In Retrospect

The Trans Issue Guest Editors on Trans Literature and Life

Trans Issue 2015

Last month, The Offing published  Trans Issue 2015, which ran from November 16-26, and featured work by trans / non-binary writers and artists in each of our departments. The issue was curated by five guest editors; in response to questions by The Offing Poetry reader, C. Russell Price, they offered insights into their editorial process — and their visions for the present and the future of literature.


Cam Awkward-Rich


“We live at a time where people are constantly awash in all kind of terrible information / images, like someone thinks we need more and more (and more and more visceral) bad news in order to be moved by it. But when a poem makes me laugh manically or throw my hands up because of how exquisite or true or whatever it is … well, how great, that language can do that.”

Read the full interview here.

H. Melt

H. Melt Photo (2)

“My advice would be that queer spaces can be anywhere. They can be in your backyard. They can be on your bookshelf. They can be wherever you are. Even somewhere as simple as in a letter to a penpal. Queer spaces don’t have to be in a club or bar.”

Read the full interview here.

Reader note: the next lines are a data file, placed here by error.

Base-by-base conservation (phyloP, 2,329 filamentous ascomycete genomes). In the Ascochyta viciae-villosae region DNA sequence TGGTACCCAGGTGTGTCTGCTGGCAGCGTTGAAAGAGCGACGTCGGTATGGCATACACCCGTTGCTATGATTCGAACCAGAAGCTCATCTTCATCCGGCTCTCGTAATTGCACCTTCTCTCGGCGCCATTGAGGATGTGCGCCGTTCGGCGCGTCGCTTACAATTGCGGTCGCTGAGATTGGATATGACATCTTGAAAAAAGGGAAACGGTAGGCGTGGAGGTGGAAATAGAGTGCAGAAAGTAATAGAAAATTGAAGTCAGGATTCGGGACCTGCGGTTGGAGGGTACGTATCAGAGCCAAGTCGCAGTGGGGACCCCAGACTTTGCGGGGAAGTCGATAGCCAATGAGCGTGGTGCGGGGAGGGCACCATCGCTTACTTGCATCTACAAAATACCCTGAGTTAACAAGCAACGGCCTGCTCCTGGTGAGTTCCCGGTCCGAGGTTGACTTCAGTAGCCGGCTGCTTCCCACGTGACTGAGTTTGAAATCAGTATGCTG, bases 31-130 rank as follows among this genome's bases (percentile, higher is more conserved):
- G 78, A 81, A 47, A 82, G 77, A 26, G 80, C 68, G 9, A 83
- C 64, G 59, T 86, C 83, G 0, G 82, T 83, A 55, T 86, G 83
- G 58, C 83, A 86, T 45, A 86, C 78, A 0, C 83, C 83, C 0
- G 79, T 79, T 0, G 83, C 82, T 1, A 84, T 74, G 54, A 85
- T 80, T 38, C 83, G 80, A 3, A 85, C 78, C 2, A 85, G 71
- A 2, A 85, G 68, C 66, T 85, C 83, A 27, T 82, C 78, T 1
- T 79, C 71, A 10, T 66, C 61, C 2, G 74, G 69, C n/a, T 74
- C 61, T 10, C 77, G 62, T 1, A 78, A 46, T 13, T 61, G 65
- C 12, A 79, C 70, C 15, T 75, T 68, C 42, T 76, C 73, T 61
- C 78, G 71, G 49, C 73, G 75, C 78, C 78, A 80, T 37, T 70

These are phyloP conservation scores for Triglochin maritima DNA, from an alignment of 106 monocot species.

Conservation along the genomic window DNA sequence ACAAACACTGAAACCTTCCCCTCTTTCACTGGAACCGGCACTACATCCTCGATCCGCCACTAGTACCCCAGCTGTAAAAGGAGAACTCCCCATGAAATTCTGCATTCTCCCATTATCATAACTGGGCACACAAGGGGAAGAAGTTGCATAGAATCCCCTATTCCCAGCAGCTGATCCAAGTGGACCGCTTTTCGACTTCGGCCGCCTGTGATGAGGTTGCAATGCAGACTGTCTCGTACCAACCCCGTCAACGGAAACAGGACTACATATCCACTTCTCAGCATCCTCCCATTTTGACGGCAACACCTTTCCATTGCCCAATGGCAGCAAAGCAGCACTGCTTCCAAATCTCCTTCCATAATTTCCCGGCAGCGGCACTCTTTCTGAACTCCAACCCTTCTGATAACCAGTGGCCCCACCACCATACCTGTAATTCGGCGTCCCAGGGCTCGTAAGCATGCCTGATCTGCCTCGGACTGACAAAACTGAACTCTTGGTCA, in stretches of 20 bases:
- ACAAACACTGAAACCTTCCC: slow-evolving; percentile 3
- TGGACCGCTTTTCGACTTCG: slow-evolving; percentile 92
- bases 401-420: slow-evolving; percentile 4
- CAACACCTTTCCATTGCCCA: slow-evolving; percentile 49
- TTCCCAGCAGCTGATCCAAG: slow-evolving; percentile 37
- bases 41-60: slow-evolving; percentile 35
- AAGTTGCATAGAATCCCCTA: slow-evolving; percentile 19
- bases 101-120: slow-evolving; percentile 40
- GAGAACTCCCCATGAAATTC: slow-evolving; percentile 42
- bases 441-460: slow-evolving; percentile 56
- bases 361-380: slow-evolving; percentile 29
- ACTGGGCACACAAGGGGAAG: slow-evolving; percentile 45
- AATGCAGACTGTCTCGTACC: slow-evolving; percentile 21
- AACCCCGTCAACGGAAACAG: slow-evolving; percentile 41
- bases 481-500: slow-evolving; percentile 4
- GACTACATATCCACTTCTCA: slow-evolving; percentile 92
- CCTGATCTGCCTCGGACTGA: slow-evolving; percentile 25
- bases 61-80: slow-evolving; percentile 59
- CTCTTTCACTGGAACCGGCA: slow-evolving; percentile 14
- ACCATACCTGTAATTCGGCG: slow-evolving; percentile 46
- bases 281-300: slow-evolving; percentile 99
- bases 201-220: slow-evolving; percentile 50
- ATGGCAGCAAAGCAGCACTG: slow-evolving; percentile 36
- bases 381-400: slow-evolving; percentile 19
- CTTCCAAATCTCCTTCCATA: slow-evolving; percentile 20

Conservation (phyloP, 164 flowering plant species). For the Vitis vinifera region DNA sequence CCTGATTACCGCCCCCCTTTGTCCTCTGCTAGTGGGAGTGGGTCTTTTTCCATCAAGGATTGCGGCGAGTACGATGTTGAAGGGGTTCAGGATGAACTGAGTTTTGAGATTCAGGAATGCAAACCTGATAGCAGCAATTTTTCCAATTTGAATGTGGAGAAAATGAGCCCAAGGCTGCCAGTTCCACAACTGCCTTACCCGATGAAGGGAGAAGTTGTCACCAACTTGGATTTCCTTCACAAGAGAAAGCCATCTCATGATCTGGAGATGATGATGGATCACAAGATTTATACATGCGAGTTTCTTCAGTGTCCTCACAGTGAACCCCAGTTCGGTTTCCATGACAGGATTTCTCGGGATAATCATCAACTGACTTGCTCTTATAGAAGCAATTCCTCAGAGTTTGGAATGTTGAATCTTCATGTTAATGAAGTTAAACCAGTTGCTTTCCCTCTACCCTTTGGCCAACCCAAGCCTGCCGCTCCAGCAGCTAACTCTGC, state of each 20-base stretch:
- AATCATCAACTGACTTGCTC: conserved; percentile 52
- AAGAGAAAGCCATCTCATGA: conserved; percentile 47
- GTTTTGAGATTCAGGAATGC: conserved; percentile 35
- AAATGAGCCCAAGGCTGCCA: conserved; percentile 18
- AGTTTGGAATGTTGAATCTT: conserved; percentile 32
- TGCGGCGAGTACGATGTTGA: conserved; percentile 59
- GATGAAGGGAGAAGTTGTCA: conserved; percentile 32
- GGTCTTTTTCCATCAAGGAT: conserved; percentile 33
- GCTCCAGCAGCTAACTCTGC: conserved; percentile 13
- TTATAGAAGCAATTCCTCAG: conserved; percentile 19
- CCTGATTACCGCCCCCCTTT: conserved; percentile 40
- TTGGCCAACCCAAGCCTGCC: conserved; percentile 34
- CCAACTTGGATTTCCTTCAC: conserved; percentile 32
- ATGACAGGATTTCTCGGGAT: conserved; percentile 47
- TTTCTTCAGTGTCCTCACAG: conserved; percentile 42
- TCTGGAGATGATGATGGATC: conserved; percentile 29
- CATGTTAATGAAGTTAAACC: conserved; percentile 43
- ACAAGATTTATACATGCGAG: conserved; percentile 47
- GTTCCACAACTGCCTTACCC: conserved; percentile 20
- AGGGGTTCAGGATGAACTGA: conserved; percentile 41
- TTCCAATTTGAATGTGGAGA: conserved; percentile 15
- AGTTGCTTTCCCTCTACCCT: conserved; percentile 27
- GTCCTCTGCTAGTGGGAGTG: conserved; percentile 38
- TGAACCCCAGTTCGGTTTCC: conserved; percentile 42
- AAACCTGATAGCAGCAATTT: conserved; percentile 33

Devon Llywelyn Jones

2015-05-01 13.21.33

“Because what’s not original or compelling is simply what the establishment is allowing into its echelons: capitulation to whiteness, enshrinement of patriarchy, perpetual colonization, nihilistic alienation, dehumanization of the foreign, and worship of profits. Thank you, everyone whose work I read, for renewing my hope that true art does exist when you look in the right places.”

Read the full interview here.

TC Tolbert

hey grrrrl

“And finally, despite mainstream media’s best attempts to reify a single dominant transition narrative, trans poets are upending the binary imperative all the way down to its syllabic roots. The trend is to be alive – fiercely, wondrously, complexly – in a political and social system that would rather we be dead or ashamed or mute.”

Read the full interview here.

Joshua Jennifer Espinoza


“I want the privileged white academic voice to stop existing as the standard for what poetry ‘should’ be. I want trans people to be able to write poetry that doesn’t have to pander to cis people’s feelings about what constitutes transness. I want trans people to be able to say fuck you to those who whine about ‘identity politics’, and embrace their writing as coming from a different place than their cis counterparts.”

Read the full interview here.

Queer As Verb

7 Trans & Non-Binary Artists Doing the Work
Trans Issue 2015

Letter to Self

When Asked to Defend Your Position
On Why You Are Non-Binary
Trans Issue 2015